The enactment of laws relating to water and sanitation has materially added to the comfort, health, and happiness of the people. The old candle illuminating power, replaced by oil lamps, and subsequently by gas and electricity, no longer provides employment for the tallow chandler, in which business many families of respectability were engaged and amassed wealth and influence; and most, though not all, of the old woollen and milling factories have dis- appeared. Land cultivation has undergone a material change, rural populations have steadily decreased, leaving ruined cottages to mark the places where once resided families wholly engaged in agricultural pursuits. Increased activities in the coal and iron industries, employment upon railways and the like, and migration into the towns in search of the larger wages offered, have undoubtedly been factors in promoting this general exodus from the land, but the fact remains that in many parts of the county the plough is rarely brought into use, the farmer contenting himself in too many instances with the task of rearing stock for the markets, and thereby diminishing the opportunities of employment for the agricultural laborer.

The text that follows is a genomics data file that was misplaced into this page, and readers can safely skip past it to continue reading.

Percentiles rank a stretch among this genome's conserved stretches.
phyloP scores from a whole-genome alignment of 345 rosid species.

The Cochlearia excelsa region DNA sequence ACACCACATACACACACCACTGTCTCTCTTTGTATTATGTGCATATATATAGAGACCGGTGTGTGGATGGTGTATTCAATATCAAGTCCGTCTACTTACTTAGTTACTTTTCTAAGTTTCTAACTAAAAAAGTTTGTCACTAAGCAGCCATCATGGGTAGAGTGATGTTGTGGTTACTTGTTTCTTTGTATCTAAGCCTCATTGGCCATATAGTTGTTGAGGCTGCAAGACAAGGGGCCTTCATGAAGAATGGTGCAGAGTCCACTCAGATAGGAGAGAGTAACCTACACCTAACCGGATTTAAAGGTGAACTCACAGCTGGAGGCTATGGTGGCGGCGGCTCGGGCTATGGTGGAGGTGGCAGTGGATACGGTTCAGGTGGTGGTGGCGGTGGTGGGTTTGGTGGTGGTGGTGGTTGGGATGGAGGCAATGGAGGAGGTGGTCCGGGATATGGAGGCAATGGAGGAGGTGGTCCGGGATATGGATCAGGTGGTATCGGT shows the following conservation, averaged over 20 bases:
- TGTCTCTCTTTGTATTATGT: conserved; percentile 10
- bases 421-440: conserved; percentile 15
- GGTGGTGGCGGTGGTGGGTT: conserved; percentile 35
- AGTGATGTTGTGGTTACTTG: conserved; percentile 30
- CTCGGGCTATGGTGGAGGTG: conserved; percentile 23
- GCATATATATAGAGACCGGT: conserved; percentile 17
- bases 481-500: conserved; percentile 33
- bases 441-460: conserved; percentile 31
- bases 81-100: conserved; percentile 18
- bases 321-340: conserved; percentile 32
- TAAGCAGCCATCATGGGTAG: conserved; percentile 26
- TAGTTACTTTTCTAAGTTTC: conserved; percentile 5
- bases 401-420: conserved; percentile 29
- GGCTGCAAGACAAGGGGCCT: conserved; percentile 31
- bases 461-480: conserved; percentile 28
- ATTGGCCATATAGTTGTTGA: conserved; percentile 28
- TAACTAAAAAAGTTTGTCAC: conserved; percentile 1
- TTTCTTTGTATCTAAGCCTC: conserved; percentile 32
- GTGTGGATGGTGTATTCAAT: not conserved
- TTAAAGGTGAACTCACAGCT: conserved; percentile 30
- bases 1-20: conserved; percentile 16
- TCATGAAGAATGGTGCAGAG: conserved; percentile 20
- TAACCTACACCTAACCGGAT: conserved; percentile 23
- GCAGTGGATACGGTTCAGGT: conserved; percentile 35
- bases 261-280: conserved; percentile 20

These are but some of the changes which have taken place since the first appearance of Theophilus Jones' work in 1809. The recital of them will give the reader some idea of the additional material needed to complete the narrative as between that period and the present.


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Brecknockshire, now also called Breconshire, was anciently known by the name of Garthmarthrin, or Garthmadrin. Brecknock, on the authority of ancient manuscripts, is said to be identical with Garthmarthrin. The grandsire of Brychan is described as "King of Morganwg (Glamorgan), Gwent (Monmouth), and Garthmarthrin." "Brychan inherited from his mother the territory of Garthmarthrin, which he called after his own name Brycheiniog." The latter portion of the name Garthmarthrin closely resembles the last syllables of Caermarthen. The likeness becomes more striking as the first syllable of each is considered. Caer means a camp: Garth is akin to yard, garden, and the French jardin. It signifies a place guarded. On an old plan of Tintern Abbey the cloistered court is styled '"the Garth." The word occurs more than once in Brecknock as a hill name, and is found in composition in Tal-garth, Garth-brengy; in Pembrokeshire it appears as Fish-guard. The entire name Garth-marthrin and Caer-marthrin seems to be nearly identical. South Wales was not divided into counties until the time of King Henry VIII., and it is very possible that the centre of the county of Brecknock and I he county of Caermarthen may in remote days have formed one district under the same rules and be known under names almost alike.